Columbus carried pickles across the Atlantic to prevent scurvy, while Captain Cook went with sauerkraut (1). Cleopatra credits her great beauty to pickles, and Aristotle says they’re good for your health (2). Clearly, pickling things has been with us for a while, which makes sense—whether on purpose or as a natural progression of things left sitting in a pot, fermentation happens.

And anything can be fermented! The Chinese bury eggs, the Scots buried butter, the Inuit bury slabs of whale and seagull (3), not to mention bread, cheese, yogurt, plus a whole slew of exceedingly tasty semi-adult beverages!

What’s more? Anyone can do it, and it’s surprisingly hard to make someone sick (and this is coming from a borderline hypochondriac during the tail-end of flu season). Why, you ask? The bugs that typically make us sick, from Strep to Staph and Enterobacteriaceae, have evolved to make it in the real world. A pickle jar is not the real world.

First, after the initial fermentation phase, pickling is an anaerobic process. Farewell to most of your Staph and Strep. Second, the fermentation process produces lactic acid, and the pH of most pickling liquid is <4.6, giving Lactobacillus and other benign lactic acid forming bacteria a huge survival advantage to outcompete the anaerobic pathogens left floating (analogous to me–the E. coli–trying to live in upstate Vermont for a winter, sans jacket and housing).

After all, a low pH is the primary defensive mechanism between the big bad world and your GI tract, and pretty much your stomach’s only irreplaceable function (there’s enough redundancy in the remaining 25 feet of bowel that digestion will be just fine, and if you’re hungry enough you’ll learn to eat smaller meals). This is why you stop taking your proton pump inhibitors when traveling to Egypt to swim in the Nile; the infectious dose for cholera is usually over 100 million organisms (aka a lot of river water), but just 10 thousand will suffice for those without stomach acid (maybe just the water that rushed up your nose when you fell in) (4).  What’s good when you have an ulcer isn’t good when there’s cholera floating around.

But I digress.

What I mean to say is that pickling is simple, hard to bungle, with yummy results. The simplest of pickling brines is 3 T. salt per gallon of water. Adding dill or mustard seed just makes you fancy.

We should all give it a go.

Please note: according to the experts, there is a highly subjective line between fermented and rotten. In Sudan, dodery is made by fermenting a pounded mixture of the cartilaginous material found in ball and socket joints, and I’m pretty sure I wouldn’t like it (5). Sticking with veggies usually preempts misadventures like this.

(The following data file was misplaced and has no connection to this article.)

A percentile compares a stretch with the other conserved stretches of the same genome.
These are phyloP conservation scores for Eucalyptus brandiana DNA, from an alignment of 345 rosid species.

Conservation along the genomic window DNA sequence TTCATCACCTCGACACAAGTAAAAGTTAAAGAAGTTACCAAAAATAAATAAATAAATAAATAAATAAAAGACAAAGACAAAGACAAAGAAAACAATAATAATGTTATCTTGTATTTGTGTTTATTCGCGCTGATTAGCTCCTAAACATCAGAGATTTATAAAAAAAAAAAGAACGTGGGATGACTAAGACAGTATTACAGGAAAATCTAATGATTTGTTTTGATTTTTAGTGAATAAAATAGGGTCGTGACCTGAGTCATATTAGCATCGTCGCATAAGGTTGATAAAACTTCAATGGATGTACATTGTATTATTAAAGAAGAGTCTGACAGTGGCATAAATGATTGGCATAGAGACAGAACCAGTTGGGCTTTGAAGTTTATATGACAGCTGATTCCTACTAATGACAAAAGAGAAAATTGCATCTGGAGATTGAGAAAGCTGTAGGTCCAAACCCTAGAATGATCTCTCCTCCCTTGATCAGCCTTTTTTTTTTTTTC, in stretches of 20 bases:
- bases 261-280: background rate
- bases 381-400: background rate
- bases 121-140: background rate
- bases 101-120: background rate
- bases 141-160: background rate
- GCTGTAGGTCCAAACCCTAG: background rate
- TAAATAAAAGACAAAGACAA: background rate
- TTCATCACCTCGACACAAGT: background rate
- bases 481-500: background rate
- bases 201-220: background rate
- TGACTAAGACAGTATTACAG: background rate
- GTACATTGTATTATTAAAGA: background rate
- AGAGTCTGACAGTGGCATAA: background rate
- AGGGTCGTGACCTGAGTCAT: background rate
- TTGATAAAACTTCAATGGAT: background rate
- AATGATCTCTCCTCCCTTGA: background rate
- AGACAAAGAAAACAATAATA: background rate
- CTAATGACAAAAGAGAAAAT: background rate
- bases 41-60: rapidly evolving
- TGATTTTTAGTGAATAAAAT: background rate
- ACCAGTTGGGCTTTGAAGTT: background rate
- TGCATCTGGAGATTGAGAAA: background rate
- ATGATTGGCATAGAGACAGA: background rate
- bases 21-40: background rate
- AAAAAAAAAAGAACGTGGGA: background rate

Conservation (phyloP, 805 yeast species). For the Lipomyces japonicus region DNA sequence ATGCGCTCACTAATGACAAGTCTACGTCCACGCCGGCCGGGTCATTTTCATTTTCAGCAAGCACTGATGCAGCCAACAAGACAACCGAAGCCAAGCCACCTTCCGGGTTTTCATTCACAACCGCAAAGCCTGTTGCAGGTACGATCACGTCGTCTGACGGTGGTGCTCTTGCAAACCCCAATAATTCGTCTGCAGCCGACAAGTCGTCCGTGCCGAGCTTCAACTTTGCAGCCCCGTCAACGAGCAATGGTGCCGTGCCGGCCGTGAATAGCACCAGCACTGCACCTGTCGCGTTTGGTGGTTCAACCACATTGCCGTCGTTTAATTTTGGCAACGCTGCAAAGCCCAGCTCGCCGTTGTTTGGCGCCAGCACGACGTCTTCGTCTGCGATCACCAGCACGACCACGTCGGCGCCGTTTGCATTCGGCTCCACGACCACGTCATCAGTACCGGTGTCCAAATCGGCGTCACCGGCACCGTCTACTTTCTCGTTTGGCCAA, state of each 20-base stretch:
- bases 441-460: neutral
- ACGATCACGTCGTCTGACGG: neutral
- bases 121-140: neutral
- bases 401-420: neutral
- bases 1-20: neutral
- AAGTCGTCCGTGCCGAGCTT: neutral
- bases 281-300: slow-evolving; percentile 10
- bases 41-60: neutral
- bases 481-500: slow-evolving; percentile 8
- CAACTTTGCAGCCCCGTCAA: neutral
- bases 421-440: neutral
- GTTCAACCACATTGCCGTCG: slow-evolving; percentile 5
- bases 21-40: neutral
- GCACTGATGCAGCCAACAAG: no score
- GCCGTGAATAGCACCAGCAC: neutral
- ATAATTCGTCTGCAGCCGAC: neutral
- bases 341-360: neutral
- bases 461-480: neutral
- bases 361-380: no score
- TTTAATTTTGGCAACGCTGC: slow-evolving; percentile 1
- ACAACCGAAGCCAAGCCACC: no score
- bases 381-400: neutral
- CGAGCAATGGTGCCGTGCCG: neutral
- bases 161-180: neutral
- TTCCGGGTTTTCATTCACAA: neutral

No Birds! No Bees! (LG)

There’s nothing like living in Texas to inspire great fear of abstinence-only sex education and great anger toward its proponents. I understand that essentially no one on the face of this planet wants to think about their immediate relatives and sex in the same sentence. Despite certain evidence to the contrary,* I still operate under the belief that my parents have never ever ever had sex, and that I am a miracle and/or test tube baby.** The fact is, though, that letting kids grow up without basic information on where babies come from is a kind of awful way of showing them that we like them.

I arrived at college with a pretty solid understanding of how things worked thanks to a video that my mom checked out from the library when I was in fifth grade.  I don’t remember much about it except that she gave me a bowl of apples with caramel sauce (an edible “I’m sorry” in advance), promised me that my sisters would stay out of the room, and then left me alone to be terrified by the speed and enthusiasm with which the cartoon figures were growing hair in their nether regions.  I have since recovered.

A Texas native college friend, however, wasn’t so lucky.  She got to college with absolutely no idea of the mechanics of sex, and while she got the basics of how pregnancy happened in an A+B=C kind of way, birth control methods were completely foreign to her.  We sat her down, had a belated birds-and-bees conversation and all was well, but I remember being insulted on her behalf that the great state of Texas had failed her on so great a level.

Thing is, Texas isn’t alone.  It turns out that a lot of states don’t require sex ed at all. While the Lone Star State’s legal emphasis on teaching abstinence until marriage*** is pretty awful in my opinion, it has good company: a number of states have a no-required-sex-ed-but-if-sex-ed-then-abstinence policy, and a good chunk of those don’t even have to include info on HIV/AIDS or STIs in their lesson plans.  Surprisingly kickass states sex ed-wise include Georgia, the Carolinas, Tennessee, Vermont, West Virginia, and pretty much the whole northeast.  There are more, but I got tired of copying from the list.

The word limit is here looming, and while I have a lot left to say, I’ll leave it here with these two facts: first, a research project at the University of Washington (Seattle) recently found that teens who got some type of comprehensive sex ed were 60 percent less likely to get pregnant or get someone else pregnant.  Sixty percent. And second, Mississippi, a state with no sex ed at all required and an abstinence-only standard when it is taught, continues to have the highest teen birth rate per state in the entire US (55 births per 1000 girls). Seriously, people, it’s science.

Most effective way to reduce abortion rates, state legislators? Teach everyone how to avoid getting pregnant until they actually want a baby.  Just a thought.

*One example being, you know, my sisters.
**All evidence points to the former.
***But only for straight kids!